Area 3 sergeants participate in training course
Dave Lindo, Gleaner Writer
A TRAINING course for police sergeants from Area 3 of the Jamaica Constabulary Force (JCF) is currently under way in Mandeville.
The course, which will last for five weeks, began recently and is intended to improve the leadership skills of the 36 police sergeants on the course. As a result, it should improve policing in Area 3, which comprises Clarendon, Manchester and St Elizabeth.
Coordinator of the course Detective Inspector Lorna Patricia Calame said she was pleased with the quality of the sergeants who are participating in the course. "I am impressed with their high level of maturity and they are demonstrating superior supervisory or management skills," she said.
Importance of course
Speaking on the importance of the course, she said, "In order to be on par with our counterparts in other regions of the world, training has to play an integral role. At the end (of the course), we expect that they would have grasped all the new concepts to bring the JCF to a higher level, so that the public can see more coming out of us."
Head of Area 3, Assistant Commissioner of Police Derrick Cochrane, in one of his presentations said, with the changing environment and changes in international policies, organisations have to continue training their members and that the JCF is no exception to this.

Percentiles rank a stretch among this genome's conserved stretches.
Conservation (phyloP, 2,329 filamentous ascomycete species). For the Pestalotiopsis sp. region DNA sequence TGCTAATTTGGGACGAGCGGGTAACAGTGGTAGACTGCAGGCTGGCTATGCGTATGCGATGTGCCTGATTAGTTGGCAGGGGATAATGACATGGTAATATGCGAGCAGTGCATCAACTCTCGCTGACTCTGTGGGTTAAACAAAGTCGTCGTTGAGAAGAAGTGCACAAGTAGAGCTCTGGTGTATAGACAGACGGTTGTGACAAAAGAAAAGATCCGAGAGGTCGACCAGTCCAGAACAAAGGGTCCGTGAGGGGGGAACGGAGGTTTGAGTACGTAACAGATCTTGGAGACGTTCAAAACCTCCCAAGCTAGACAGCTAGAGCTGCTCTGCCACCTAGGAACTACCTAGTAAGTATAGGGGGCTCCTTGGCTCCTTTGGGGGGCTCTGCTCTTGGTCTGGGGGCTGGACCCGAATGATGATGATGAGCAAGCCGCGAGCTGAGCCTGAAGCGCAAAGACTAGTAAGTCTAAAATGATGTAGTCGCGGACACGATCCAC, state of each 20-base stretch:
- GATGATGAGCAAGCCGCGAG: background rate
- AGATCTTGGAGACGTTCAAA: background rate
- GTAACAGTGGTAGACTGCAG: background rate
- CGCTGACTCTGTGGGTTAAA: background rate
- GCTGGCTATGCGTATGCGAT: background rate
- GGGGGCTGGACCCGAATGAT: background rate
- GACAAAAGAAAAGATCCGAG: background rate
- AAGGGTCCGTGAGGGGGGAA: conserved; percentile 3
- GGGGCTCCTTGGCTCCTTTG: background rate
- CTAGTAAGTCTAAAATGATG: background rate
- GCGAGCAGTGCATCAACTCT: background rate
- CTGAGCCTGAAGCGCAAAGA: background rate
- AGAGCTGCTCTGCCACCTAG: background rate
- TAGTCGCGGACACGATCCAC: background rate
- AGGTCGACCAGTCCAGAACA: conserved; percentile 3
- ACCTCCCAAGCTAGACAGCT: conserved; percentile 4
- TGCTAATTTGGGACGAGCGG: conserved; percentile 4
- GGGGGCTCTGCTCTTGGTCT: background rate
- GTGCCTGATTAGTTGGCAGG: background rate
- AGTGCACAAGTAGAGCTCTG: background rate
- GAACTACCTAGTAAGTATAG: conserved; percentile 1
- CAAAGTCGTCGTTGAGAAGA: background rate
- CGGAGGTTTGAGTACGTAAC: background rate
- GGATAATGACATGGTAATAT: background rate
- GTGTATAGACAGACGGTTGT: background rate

"In this era of responsibility, accountability and transparency, good supervision is paramount. Your job security and those who you supervise are contingent on your actions or inactions in this regard," said Cochrane.
Speaking about the recent outcry of the public to police shooting, he said: "It was not only the local public and civil society, which were responding (to the shootings), but also the international community, which included some of our international partners."
Cochrane disclosed that there were new measures being discussed to address the issue of transparency. "There are talks going forward of equipping police personnel with cameras in their helmets and vehicles to record police operations. This is standard operating procedure for police organisations worldwide."
He said that technology has also allowed the public to compare and contrast policing methodologies worldwide, and that they (public) want the JCF to employ best practices in this regard.